Jun 13, 2002
By Julie Rovner
WASHINGTON (Reuters Health)
Negotiations to bring competing bills that would ban human cloning to a vote in the US Senate broke down Wednesday night, and the author of the most sweeping ban vowed to try to append his bill to some other, unrelated measure.
Last year, after the US House of Representatives passed a bill to ban all forms of human cloning, Senate Majority Leader Tom Daschle (D-SD) promised Sen. Sam Brownback (R-KS) a debate and vote on a measure close to the House bill "in February or March." Instead, the Senate bogged down over other issues, and the debate was moved to June.
On Tuesday, Daschle and Senate Minority Leader Trent Lott (R-MS) announced they were near an agreement to debate both the Brownback bill and a competing measure that would ban cloning intended to produce a live birth, but continue to allow cloning of embryos to derive stem cells for research.
But in a brief exchange on the Senate floor Wednesday night, Brownback rejected the proposal offered by Democratic leaders to debate both bills Friday and Monday and vote Tuesday. Under the proposal, no amendments would have been allowed to either bill, and either bill would have had to receive 60 votes to move back to the House.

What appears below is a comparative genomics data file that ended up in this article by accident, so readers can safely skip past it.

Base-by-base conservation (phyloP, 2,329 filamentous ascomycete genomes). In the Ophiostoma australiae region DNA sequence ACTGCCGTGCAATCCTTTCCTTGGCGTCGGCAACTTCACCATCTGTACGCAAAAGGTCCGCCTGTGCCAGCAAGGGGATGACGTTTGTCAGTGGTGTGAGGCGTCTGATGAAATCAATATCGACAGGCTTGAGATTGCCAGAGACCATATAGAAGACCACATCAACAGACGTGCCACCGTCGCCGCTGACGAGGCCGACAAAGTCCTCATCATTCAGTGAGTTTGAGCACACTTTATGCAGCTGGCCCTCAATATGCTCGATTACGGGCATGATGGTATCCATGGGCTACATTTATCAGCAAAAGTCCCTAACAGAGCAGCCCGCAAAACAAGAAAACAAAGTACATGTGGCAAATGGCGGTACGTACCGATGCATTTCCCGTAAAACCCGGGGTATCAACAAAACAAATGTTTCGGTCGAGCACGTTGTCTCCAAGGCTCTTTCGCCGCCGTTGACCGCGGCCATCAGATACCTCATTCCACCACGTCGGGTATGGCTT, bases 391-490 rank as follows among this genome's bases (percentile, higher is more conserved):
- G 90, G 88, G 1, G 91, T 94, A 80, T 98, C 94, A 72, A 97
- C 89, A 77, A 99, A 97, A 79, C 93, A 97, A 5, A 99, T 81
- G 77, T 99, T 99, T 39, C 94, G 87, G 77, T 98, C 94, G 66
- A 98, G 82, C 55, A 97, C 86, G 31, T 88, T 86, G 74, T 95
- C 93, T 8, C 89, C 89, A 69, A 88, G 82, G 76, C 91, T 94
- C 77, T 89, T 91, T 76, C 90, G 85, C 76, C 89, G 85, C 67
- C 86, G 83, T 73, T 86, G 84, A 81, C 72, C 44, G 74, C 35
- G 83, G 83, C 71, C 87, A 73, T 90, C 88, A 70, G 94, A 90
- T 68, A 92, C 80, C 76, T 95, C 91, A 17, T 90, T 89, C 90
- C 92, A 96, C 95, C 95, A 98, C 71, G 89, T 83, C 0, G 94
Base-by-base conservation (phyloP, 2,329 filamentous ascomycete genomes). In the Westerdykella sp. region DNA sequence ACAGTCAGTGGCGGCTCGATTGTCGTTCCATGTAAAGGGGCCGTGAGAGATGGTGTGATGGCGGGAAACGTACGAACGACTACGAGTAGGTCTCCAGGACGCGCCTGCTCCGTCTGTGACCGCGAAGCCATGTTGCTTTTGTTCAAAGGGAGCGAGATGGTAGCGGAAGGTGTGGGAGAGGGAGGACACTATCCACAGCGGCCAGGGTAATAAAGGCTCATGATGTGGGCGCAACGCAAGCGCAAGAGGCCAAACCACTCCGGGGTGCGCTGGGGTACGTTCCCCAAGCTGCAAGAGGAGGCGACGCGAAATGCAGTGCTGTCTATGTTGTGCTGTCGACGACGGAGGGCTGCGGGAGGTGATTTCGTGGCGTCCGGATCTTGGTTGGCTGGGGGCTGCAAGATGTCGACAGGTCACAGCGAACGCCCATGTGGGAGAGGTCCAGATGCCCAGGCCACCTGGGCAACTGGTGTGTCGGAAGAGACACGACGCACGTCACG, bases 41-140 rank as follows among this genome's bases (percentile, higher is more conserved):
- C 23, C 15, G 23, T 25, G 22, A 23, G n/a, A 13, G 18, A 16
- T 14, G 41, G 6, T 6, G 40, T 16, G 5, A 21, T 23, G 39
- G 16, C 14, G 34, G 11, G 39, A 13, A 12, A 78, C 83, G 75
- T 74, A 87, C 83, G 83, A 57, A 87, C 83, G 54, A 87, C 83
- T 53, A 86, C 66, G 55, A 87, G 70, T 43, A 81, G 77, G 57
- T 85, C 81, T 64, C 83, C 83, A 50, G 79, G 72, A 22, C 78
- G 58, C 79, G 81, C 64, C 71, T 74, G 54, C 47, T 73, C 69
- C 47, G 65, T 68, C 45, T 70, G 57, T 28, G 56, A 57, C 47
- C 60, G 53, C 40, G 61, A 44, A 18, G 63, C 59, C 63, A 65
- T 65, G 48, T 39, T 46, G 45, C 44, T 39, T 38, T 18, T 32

"The offer put forward was very unfavorable and would not have been a fair consideration of the issue," Brownback told Reuters Health in an interview off the Senate floor. "It was clearly stacked to give (proponents of the limited ban) the most benefit."
Brownback made a counter-offer that would have allowed several amendments. He said that in addition to banning human cloning, he also wants to bar the patenting of human embryos and processes for creating cloned embryos, as well as certain germ-line manipulations.
But Democratic leaders rejected that proposal. Daschle told reporters the Senate does not have enough legislative days remaining in the session to get into a prolonged debate over biomedical issues. And Assistant Majority Leader Harry Reid (D-NV) said on the Senate floor that he believes the offer fulfills the pledge Daschle made to Brownback last year.
So Brownback said he will now seek to append portions of his bill to
other available measures. "We will start filing amendments on bills," he
© 2002 Reuters Ltd